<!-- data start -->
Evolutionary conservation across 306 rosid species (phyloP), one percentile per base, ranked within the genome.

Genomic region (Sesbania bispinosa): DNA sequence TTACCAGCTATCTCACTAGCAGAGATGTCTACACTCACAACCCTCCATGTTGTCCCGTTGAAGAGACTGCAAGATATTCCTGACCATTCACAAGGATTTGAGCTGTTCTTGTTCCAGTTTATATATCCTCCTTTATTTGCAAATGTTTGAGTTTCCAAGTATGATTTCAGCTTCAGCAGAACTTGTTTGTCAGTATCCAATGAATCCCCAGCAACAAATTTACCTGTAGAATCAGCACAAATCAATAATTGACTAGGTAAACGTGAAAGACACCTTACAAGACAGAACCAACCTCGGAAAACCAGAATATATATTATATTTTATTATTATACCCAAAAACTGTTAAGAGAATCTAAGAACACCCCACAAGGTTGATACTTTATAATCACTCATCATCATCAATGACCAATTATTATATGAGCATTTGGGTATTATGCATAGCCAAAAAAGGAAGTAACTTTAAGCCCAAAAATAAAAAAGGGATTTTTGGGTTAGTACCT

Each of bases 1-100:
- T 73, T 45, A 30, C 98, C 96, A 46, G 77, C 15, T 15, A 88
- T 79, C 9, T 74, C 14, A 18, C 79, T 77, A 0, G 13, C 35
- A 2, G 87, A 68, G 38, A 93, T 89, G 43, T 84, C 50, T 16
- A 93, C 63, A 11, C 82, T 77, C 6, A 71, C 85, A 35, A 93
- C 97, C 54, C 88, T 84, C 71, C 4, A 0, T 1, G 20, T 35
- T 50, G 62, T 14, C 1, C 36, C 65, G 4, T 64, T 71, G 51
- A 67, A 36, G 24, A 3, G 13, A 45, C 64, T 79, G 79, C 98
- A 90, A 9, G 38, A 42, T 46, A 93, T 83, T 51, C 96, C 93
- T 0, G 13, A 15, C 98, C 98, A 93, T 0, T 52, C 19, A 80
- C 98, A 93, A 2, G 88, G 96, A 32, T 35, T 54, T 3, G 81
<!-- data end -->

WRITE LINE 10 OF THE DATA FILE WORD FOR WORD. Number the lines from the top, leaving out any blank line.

- A 67, A 36, G 24, A 3, G 13, A 45, C 64, T 79, G 79, C 98